"A prudent man foresees the evil, and hides himself; but the simple pass on, and are punished." Proverbs 22:3
Noah, warned of God, prepared an ark to the saving of his household. Lot, admonished by the angels, fled out of Sodom. So there is a fleeing from the wrath to come. How careless, how secure, and unconcerned are we until quickened with spiritual life! Solomon speaks of those who sleep on the top of a mast, where one jerk of the wave, or one turn of the sleeper may precipitate him into the foaming ocean. God"s anger is gathering against a wicked world. Who will escape this fearful storm of eternal, unmitigated wrath? Those who flee to Jesus. Who flee to Jesus? Those only who feel their need of him. How are they made to feel their need of him? By the flashes of God"s anger. Whence issue these flashes? Out of the thunder-cloud of God"s holy law—the revelation which he has made of his anger against transgressors. How necessary then to feel the application of the law to the conscience, to experience what Job calls, "the terrors of God," that Jesus Christ, who is a "covert from the tempest," may be seen and fled unto! It is like the warning given in Egypt of the grievous hail—"He that feared the word of the Lord among the servants of Pharaoh made his servants and his cattle flee into the houses—and he that regarded not the word of the Lord left his servants and his cattle in the field" ( Exodus 9:20-21). Faith credits what unbelief derides. As is their nature and operation, so is their end. Faith ends in salvation; unbelief in perdition.
"Foolishness is bound in the heart of a child; but the rod of correction shall drive it far from him." Proverbs 22:15
We profess to believe in an Almighty, All-present, All-seeing God; and we would be highly offended if a person said to us, "You do not believe that God sees everything, that he is everywhere present, that he is an Almighty Jehovah;" we would almost think that he was taking us for an atheist. And yet practical atheists we daily prove ourselves to be. For instance, we profess to believe that God sees everything, and yet we are plotting and planning as though he saw nothing. We profess to know that God can do everything, and yet we are always cutting out schemes, and carving out contrivances, as though he were like the gods of the heathen, looking on and taking no notice. We profess to believe that God is everywhere present to relieve every difficulty and bring his people out of every trial, and yet when we get into the difficulty and into the trial, we speak, think, and act as though there were no such omnipresent God, who knows the circumstances of the case, and can stretch forth his hand to bring us out of it.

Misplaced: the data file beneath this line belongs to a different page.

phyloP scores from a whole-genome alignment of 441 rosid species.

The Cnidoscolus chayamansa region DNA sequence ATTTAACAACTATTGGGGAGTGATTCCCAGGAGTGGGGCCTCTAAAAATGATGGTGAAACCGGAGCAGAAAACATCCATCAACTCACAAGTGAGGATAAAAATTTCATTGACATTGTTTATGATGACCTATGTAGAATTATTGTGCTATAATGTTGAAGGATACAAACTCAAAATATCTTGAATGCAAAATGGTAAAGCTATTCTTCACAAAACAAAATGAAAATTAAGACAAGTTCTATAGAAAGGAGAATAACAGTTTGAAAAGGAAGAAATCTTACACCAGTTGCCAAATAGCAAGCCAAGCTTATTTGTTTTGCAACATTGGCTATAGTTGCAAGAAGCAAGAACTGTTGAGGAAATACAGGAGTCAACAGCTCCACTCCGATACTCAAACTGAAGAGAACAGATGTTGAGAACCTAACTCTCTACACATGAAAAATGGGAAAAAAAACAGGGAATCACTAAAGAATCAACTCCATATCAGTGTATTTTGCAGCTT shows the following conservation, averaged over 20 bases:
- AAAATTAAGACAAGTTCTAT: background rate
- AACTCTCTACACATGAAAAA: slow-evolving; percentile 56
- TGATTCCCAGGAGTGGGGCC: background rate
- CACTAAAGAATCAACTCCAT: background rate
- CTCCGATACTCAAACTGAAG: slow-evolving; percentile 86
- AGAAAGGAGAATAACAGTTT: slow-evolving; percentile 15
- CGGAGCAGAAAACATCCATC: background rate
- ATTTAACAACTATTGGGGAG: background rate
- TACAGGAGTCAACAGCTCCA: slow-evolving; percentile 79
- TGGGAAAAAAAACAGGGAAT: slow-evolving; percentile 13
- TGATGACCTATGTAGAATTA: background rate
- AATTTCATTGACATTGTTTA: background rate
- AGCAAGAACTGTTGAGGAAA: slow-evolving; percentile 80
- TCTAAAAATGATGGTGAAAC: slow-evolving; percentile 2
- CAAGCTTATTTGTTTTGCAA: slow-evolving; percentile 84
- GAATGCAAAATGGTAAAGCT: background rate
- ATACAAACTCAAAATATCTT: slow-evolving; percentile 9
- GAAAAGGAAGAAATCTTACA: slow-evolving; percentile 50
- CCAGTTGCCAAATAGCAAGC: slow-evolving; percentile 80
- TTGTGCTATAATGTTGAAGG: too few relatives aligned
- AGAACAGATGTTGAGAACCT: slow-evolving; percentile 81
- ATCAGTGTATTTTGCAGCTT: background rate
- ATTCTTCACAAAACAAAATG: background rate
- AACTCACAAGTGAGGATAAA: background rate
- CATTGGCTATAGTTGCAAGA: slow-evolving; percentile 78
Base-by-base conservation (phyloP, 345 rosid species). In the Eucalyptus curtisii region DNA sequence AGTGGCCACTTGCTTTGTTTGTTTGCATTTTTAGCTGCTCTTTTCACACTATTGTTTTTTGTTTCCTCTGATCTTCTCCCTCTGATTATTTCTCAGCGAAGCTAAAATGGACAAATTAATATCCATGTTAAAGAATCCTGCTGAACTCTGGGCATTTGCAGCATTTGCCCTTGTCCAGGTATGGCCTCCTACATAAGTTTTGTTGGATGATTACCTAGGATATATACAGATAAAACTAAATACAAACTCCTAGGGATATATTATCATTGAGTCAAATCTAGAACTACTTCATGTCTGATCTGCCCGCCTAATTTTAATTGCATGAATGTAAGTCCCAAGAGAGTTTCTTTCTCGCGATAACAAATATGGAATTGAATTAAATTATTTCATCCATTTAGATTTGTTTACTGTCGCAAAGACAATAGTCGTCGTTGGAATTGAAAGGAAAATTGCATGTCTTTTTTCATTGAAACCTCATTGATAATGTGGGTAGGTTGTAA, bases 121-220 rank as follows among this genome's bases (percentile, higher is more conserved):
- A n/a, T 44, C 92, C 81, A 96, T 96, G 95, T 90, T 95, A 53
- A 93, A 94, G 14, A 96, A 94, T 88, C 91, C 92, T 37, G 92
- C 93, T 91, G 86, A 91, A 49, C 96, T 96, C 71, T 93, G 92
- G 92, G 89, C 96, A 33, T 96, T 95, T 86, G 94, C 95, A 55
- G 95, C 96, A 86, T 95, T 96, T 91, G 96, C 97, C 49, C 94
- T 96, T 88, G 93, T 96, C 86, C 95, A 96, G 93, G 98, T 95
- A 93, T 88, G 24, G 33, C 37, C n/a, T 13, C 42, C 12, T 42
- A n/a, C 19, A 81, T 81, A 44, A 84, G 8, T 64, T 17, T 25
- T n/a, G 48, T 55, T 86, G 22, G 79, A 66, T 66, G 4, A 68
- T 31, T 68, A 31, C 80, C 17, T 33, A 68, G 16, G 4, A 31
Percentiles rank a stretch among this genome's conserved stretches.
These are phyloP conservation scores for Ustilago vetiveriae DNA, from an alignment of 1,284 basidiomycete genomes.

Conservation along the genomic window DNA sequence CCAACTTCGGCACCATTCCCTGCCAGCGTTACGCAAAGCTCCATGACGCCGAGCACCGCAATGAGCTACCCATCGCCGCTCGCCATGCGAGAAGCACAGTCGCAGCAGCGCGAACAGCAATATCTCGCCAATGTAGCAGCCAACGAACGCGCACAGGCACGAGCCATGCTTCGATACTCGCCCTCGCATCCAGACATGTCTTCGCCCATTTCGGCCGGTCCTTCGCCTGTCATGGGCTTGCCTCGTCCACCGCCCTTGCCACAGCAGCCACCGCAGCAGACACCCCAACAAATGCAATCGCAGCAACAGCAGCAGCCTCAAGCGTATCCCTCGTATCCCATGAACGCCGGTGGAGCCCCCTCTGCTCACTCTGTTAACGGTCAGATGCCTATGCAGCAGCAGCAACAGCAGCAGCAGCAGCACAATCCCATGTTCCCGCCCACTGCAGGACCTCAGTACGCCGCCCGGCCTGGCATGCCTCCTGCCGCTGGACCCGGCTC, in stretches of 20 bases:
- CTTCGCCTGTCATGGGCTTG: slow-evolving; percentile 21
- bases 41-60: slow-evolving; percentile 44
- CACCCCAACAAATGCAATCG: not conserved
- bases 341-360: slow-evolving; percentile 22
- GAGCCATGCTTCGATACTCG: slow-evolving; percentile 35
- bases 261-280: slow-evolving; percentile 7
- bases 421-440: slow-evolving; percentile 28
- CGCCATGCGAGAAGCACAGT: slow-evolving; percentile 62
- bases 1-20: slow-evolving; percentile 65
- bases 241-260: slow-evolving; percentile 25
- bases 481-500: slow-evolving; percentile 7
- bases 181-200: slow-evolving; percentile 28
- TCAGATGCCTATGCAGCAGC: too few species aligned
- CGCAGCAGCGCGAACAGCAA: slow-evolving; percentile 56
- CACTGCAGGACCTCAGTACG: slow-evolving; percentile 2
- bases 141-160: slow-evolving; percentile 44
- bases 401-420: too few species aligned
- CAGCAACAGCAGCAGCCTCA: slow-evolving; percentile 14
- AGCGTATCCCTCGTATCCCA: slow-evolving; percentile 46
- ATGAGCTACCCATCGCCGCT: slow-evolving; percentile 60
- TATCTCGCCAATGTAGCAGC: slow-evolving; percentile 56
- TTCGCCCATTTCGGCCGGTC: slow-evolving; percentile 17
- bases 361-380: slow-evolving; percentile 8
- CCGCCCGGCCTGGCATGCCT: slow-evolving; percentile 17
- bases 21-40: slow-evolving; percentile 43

Thus the Lord is obliged, (to speak with all reverence,) to thrust us into trials and afflictions, because we are such blind fools, that we cannot learn what a God we have to deal with, until we come experimentally into those spots of difficulty and trial, out of which none but such a God can deliver us.
This, then, is one reason why the Lord often plunges his people so deeply into a sense of sin; it is to show them what a wonderful salvation from the guilt, filth, and power of sin there is in the Person, blood, and righteousness of the Lord Jesus Christ. For the same reason, also, they walk in such scenes of temptation; it is in order to show them what a wonder-working God he is in bringing them out.
This, also, is the reason why many of them are so harassed and plagued; it is that they may not live and act as though there were no God to go to, no Almighty Friend to consult, no kind Jesus to rest their weary heads upon; it is in order to teach them experimentally and inwardly those lessons of grace and truth which they never would know until the Lord, as it were, thus compels them to learn, and actually forces them to believe what they profess to believe.
Such pains is he obliged to take with us; such poor scholars, such dull creatures we are. In order, then, to teach us what a God he Isaiah, what a merciful and compassionate High Priest; in order to open up the heights, and depths, and lengths, and breadths of his love, he is compelled to treat, at times, his people very roughly, and handle them very sharply; he is obliged to make very great use of his rod, because he sees that "foolishness is so bound up in the hearts" of his children that nothing but the repeated "rod of correction will ever drive it far from them."
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Philpot, Joseph Charles. "Commentary on Proverbs 22". Commentary by J.C.Philpot on select texts of the Bible. https://pro.studylight.org/
the Third Week after Epiphany